78 ORGANISMS IN BURNS Most Common Overall Most Predominate Gram Positives
MSSA, MRSA, and Pseudomonas Most Predominate Gram Positives Staph aureus and enterococcus Most Predominate Gram Negatives Pseudomonas and E coli Candida is the most common fungal infection (4th most common cause overall) HSV-1 – most common viral organism

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80 BLAST INJURIES - PHYSICS
Explosive detonations differ from collisions or impacts High-order explosive detonations cause a near instantaneous transformation of the explosive material into a highly pressurized gas Releases energy at supersonic speeds Transient shock waves travel in excess of the speed of sound Results in formation of a blast wave that travels out from the epicenter of the blast

81 PHYSICS (cont.) Simply put - an explosion is caused by the rapid chemical conversion of a solid or liquid into a gas with resultant energy release An idealized free-field spherical blast creates a temporal pressure transient (Friedlander Function) that has a leading overpressure phase followed by an under pressure phase all occurring within milliseconds Rarely the common clinical explosion scenario

82 PHYSICS (cont.) Explosives do not always combust instantaneously and multiple shock waves can occur This is very frequent with improvised explosive devices (IED’s) In addition, the blast wave is affected by reflection from nearby surfaces, potentially causing a merger of the initial pressure wave and the reflected wave or waves

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84 TYPES OF INJURIES Primary Blast Injury Secondary Blast Injury
Tertiary Blast Injury Quaternary Blast Injury Electromagnetic Perturbations Miscellaneous Effects from the explosion

85 TYPES OF INJURIES Primary Blast Injury Secondary Blast Injury
Tertiary Blast Injury Quaternary Blast Injury Electromagnetic Perturbations Miscellaneous Effects from the explosion

86 PRIMARY BLAST INJURY (PBI)
Caused by the direct effect of the blast overpressure on organs Characterized by anatomical and physiological changes from the force generated by the blast wave impacting the body’s surface Affect primarily gas-containing structures (lungs, GI tract, middle ear) Consequence of extreme pressure differentials developed at the body surfaces Leading edge of a blast wave is call the “Blast Front”

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90 SECONDARY BLAST INJURY
Results from shrapnel, objects or materials hurled at the victim Secondary missiles created by container fragments or nearby shattered objects have the longest range Like sound waves, blast waves do not move mass, however, an additional “dynamic pressure” is created by the net motion of air molecules responding to blast-inducted differentials in static pressure Individuals far from the scene can be injured Penetrating neck and torso trauma is common with this force

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93 TERTIARY BLAST INJURY Occurs when the victims are flung through the air and strike other objects A blast causing peak static overpressures of 5 psi (strong enough to rupture ½ of exposed TM’s) can generate a “blast wind” of up to 145 mph this can propel objects and people a considerable distance The wind from a blast significant enough to cause Pulmonary PBI may exceed 831 mph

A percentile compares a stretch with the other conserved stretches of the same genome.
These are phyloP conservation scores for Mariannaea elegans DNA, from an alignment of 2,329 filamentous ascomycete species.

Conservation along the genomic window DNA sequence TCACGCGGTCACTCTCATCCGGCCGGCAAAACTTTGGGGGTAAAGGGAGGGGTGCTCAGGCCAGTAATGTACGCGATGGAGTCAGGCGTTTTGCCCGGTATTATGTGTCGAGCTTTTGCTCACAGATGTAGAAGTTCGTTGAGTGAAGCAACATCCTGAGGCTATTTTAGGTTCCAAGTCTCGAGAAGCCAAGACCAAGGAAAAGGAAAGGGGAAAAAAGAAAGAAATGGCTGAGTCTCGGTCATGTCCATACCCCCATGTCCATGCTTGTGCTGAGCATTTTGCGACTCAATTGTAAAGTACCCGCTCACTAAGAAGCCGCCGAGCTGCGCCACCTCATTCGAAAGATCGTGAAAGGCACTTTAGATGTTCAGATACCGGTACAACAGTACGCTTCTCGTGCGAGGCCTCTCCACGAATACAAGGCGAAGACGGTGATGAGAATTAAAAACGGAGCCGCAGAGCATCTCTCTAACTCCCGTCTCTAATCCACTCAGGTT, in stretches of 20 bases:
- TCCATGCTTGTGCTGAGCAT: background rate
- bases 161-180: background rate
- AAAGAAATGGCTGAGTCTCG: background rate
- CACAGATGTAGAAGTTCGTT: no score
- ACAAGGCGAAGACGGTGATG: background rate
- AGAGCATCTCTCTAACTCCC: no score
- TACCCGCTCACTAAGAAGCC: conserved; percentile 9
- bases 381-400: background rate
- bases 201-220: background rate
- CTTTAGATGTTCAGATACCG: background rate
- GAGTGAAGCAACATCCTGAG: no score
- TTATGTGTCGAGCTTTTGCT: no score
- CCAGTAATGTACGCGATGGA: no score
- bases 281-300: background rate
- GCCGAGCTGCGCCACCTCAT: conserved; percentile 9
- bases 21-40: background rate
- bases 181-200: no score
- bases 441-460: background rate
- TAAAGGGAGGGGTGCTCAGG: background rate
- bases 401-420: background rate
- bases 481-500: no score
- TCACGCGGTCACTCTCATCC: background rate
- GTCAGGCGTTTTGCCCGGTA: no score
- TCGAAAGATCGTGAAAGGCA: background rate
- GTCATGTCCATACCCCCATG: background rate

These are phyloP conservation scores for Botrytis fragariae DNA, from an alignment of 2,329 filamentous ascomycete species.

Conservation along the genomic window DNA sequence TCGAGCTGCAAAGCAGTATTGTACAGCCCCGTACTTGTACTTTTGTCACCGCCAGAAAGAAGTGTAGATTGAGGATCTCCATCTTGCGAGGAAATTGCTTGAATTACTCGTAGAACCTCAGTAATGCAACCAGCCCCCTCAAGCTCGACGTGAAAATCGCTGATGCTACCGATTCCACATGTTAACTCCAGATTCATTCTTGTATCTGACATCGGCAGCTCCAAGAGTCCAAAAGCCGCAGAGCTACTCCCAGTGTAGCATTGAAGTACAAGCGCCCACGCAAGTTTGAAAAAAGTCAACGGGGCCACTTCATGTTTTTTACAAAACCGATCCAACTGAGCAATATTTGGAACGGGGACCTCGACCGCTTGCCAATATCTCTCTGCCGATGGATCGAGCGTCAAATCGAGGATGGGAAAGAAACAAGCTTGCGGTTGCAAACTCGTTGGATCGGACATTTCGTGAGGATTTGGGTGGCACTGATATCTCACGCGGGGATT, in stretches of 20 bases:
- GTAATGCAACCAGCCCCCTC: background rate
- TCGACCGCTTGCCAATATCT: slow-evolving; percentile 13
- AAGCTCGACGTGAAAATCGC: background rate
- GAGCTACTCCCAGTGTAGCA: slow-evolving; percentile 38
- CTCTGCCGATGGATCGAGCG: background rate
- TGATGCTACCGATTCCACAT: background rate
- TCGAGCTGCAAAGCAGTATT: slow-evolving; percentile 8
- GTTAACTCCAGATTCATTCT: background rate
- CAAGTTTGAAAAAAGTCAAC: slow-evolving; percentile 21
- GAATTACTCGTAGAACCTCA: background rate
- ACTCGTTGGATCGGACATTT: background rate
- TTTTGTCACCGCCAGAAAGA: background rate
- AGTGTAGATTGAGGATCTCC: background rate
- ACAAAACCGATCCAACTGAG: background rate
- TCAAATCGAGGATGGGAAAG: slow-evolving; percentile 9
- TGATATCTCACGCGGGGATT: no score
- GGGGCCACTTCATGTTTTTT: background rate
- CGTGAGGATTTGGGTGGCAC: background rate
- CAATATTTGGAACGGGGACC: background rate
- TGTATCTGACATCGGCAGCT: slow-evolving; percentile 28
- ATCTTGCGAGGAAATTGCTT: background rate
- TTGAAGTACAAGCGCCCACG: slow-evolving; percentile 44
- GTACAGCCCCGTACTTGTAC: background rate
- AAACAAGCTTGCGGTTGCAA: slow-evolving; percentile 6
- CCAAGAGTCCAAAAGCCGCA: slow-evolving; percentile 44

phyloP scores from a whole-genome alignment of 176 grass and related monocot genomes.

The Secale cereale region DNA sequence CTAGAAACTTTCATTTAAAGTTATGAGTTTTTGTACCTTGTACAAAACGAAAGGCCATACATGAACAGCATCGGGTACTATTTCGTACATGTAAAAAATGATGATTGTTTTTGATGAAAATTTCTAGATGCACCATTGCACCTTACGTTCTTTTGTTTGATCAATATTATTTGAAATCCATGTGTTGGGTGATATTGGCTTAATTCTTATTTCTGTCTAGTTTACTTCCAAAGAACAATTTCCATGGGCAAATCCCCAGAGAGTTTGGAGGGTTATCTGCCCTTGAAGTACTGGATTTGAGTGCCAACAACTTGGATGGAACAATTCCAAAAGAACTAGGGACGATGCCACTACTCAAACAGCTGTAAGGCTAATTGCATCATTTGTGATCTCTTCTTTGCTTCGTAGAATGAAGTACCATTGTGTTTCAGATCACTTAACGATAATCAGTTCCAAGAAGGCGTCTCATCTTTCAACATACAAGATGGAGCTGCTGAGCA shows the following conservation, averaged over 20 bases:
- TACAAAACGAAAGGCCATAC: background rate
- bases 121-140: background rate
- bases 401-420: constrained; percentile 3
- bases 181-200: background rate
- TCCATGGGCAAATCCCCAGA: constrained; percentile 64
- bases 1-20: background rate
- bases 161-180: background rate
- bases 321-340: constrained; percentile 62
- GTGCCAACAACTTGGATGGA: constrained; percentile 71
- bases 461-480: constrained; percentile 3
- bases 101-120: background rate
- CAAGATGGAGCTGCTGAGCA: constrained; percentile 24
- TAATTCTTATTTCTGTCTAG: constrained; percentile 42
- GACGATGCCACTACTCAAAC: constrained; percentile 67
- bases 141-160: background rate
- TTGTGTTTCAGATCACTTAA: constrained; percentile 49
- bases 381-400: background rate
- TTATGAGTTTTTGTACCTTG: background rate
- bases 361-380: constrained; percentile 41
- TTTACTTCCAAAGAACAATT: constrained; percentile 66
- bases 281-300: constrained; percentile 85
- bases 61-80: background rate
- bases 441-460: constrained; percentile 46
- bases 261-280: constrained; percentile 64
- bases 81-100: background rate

94 QUATERNARY BLAST INJURY
Characterized by burns produced from the thermal effects of the detonation itself Adds difficulty to the resuscitation – requiring additional fluids not likely beneficial with PBI to the lungs

95 ELECTROMAGNETIC PERTURBANCES
These occur with some types of explosions, in particular, those generated by IED’s that have metallic casings These events result in the generation of small and brief radio-frequency pulses for which the physiologic impact is unclear

96 MISCELLANEOUS EFFECTS
Inhalations of dust, smoke, carbon monoxide and other chemicals Burns from hot gasses or other fires Crushing injuries from collapsed buildings Accidental injuries not related to the explosion itself but to the rescue efforts still count as casualties

97 PRIMARY BLAST INJURIES: LUNG
Clinical diagnosis Usually manifests as pulmonary contusions Worse on the side of approach of open-air blasts B/l and diffuse in confined space blasts Characterized as respiratory difficulty and hypoxia without evidence of obvious external trauma or injury to the chest

98 PBI LUNG (cont.) May be complicated by pneumothoraces and air emboli, as well as suffocation from massive hemoptysis Can see pleural and subpleural petechiae and ecchymosis in parallel bands corresponding to intercostal spaces May be associated with multiple other injuries Presents with a variety of symptoms: dyspnea, chest pain, cough, hemoptysis

99 PBI LUNG PHYSICAL EXAM May reveal tachypnea, hypoxia, cyanosis and decreased breath sounds Can have sub-pleural multifocal hemorrhages near the cheat wall, diaphragm, and mediastinum Hemo-pneumothoraces, traumatic emphysema, alveolovenous fistulas from stress-induced tears of the air tissue interface Can lead to Broncho-Pleural fistulas (BPF) or Arterial Air Fistulas (AAE) Occurs following low vascular pressure after hemorrhage or high airway pressure during PPV

100 ARTERIAL AIR EMBOLISM (AAE)
AAE – most common cause of rapid death solely caused by PBI in immediate survivors Occurs at first moment of PPV Pulmonary barotrauma, not from PBI, can lead to venous air emboli Long bone fractures lead to venous fat emboli Both have same clinical picture as AAE: sudden hypoxemia and mental status changes